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Last month, the US-EU Trade and Technology Council (TTC) held its inaugural ministerial in Pittsburgh: US Secretary of State Antony Blinken, Commerce Secretary Gina Raimondo, and Trade Representative Katherine Tai met with European Commissioners Margrethe Vestager and Valdis Dombrovskis. Only three months after the TTC process was launched at the US-EU summit, the two sides

America’s political leaders overcame political differences to enact $2 trillion in national economic support bill, while the Federal Reserve took historic steps to assure liquidity for the economy to address COVID-19. Important steps for sure, but a bigger challenge lies around the corner. This is a global pandemic causing global economic crisis; the United States

President Trump tweeted out on Sunday what sounds like good news:  based upon “substantial progress“ in trade negotiations with China, he was postponing a March 2 increase from ten to twenty-five percent tariffs on some $200 billion in U.S. imports from China.  The President even declared expectations of further progress and a “signing summit” at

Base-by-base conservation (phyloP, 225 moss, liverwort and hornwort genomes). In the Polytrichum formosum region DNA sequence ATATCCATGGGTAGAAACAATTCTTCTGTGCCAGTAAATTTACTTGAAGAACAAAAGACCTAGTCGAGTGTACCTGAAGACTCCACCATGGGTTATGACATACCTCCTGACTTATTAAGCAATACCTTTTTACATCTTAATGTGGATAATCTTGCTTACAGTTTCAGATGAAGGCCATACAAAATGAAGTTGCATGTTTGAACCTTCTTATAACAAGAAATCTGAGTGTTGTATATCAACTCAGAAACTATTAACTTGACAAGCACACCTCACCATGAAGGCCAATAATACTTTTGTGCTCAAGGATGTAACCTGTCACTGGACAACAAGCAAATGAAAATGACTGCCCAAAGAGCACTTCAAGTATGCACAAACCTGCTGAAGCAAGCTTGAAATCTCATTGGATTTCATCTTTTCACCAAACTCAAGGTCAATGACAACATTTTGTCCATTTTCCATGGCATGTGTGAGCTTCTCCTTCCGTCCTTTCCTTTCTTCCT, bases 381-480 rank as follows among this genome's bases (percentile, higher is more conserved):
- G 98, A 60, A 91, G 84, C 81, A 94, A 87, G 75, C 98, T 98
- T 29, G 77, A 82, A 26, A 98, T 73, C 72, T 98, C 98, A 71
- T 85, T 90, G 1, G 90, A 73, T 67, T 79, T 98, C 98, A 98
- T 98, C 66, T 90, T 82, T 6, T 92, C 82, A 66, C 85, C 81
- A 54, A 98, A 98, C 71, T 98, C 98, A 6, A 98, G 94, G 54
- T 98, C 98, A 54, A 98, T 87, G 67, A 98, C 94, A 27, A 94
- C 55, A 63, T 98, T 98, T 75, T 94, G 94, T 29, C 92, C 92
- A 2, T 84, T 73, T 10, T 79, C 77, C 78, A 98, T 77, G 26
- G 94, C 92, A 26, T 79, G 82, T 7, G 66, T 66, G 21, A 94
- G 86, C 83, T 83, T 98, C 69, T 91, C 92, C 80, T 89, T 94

We are moving into uncharted waters with the Trump Administration’s announcement that the U.S. will move forward to impose $50 billion in tariffs against a wide range of Chinese products, with the first tranche of $34 billion beginning on July 6; as well as tariffs against Canadian, Mexican, European and Japanese steel and aluminum imports. 

The arms race was a defining element of the Cold War between the U.S. and its allies, and the Soviet Union.  President Trump’s recent proposal for $60 billion in unilateral actions against China presages a pitched 21st century battle over technological supremacy, with fateful consequences for the world order.

The Trump Administration rightly sees

While it is far away and little known, we should all be paying more attention to Indonesia, even beyond its important elections this week.  It is the world’s fourth most populous country (home to one-fifth of the world’s Muslim’s) and the third largest democracy.  By some accounts, Indonesia’s economy is already in the world’s top

For companies concerned about further Russia sanctions, May 25 is critical.  That is the date of elections in Ukraine.  If those elections do not take place or if they are disrupted in the eastern part of the country, it is likely the United States would impose much stronger sanctions.

 To date, sanctions have had a